There isn't one person reading this who hasn't been negatively impacted by the sharp rise of gasoline prices in the last year.
For people who rely on their cars and trucks to make a living, this crisis has been especially tough. Truckers have probably been hit the hardest because it is taking thousands of extra dollars a month just to keep each of those big rigs running.
Additionally, in an effort to avoid life in the big city, lots of people commute from rural areas to their jobs. It makes sense to do this for many reasons.
The primary reason is that living in big cities costs substantially more, but when gas prices shot up, a lot of people re-thought this approach and began moving closer to their jobs.
People who don't drive much have been hurt in indirect ways. Because it costs more to ship food around the country, grocery prices have also spiked upward.
So, in one way or another, we have all paid more because of the gas crisis.
Because of this, an obvious question should be whether or not this problem is forcing us to change our driving habits. After all, if this really is painful, shouldn't we all be changing how we are driving in the hope that supplies will rise and prices will come down? Is this happening?
Based on some recently released statistics, the answer is 'yes.' According to federal government numbers recently reported by USA Today, people in June reduced driving by 12 billion miles compared to the same period in June 2007. This was a reduction of 4.7 percent.
Additionally, oil consumption dropped by 800,000 barrels per day in the first half of 2008 compared to the first half of 2007.
This had to have played a partial role in the recent drop of gasoline prices. After straddling the $4 per gallon level, prices dropped to as low as $3.35 per gallon here locally.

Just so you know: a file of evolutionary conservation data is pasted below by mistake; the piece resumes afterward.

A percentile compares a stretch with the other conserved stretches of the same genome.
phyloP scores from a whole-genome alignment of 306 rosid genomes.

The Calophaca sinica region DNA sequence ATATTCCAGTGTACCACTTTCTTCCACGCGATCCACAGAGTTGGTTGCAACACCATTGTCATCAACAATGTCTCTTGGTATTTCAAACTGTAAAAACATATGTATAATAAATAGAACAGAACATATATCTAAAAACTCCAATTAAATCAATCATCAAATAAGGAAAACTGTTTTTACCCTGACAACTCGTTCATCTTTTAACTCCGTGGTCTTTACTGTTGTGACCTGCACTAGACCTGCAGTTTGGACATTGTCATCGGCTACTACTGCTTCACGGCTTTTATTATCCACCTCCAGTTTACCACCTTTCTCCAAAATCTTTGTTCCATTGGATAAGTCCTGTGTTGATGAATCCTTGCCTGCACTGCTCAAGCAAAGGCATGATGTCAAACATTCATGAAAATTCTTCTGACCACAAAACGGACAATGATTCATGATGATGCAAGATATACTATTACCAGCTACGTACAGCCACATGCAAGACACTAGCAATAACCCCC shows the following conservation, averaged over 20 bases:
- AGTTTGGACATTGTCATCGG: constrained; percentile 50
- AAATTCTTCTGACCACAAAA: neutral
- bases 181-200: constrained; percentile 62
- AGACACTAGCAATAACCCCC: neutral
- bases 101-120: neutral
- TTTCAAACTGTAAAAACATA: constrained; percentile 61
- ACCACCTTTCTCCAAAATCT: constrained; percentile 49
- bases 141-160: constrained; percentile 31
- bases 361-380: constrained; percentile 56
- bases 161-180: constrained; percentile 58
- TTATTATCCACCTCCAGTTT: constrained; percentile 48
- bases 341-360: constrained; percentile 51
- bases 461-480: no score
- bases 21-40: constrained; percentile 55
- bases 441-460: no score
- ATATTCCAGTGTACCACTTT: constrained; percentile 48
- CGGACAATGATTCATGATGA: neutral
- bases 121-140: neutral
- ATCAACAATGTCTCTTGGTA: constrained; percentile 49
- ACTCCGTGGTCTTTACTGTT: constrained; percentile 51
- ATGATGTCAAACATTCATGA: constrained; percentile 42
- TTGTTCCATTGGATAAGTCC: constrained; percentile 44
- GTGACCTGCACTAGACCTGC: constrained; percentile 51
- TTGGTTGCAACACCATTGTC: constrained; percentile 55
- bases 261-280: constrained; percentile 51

For people living on the financial edge, this drop brought deeps sighs of relief. However, consider the absurdity of it all. Did we ever think that we would get to the point where we would be happy to see gas prices of $3.35 per gallon?
It shows just how irresponsible we have all been when it comes to our dependency on oil. When we allow ourselves to become dependent on one resource, it makes us that much more vulnerable when that resource becomes scarce.
Our irresponsibility was compounded because we rely so much on other countries to supply us oil.
Of course, the next question should be: Where do we go from here?
It's nice that we have reduced our driving some, but high gas prices are here to stay. I don't see gas prices dropping below $3 per gallon in the foreseeable future. We have shown the marketplace that we will pay that much.
The bottom line is we need to remain committed to conservation and developing other sources of energy.
As the presidential race heats up, voters must press the candidates on what they will do to lessen our dependency on foreign oil.
Just because there has been temporary relief at the gas pump, it doesn't mean this issue is going away. Prices will shoot upward again. It is only a matter of time.
As consumers, we must become more disciplined when it comes to these resources.
It may require sacrifice, but it will be worth it in the long run.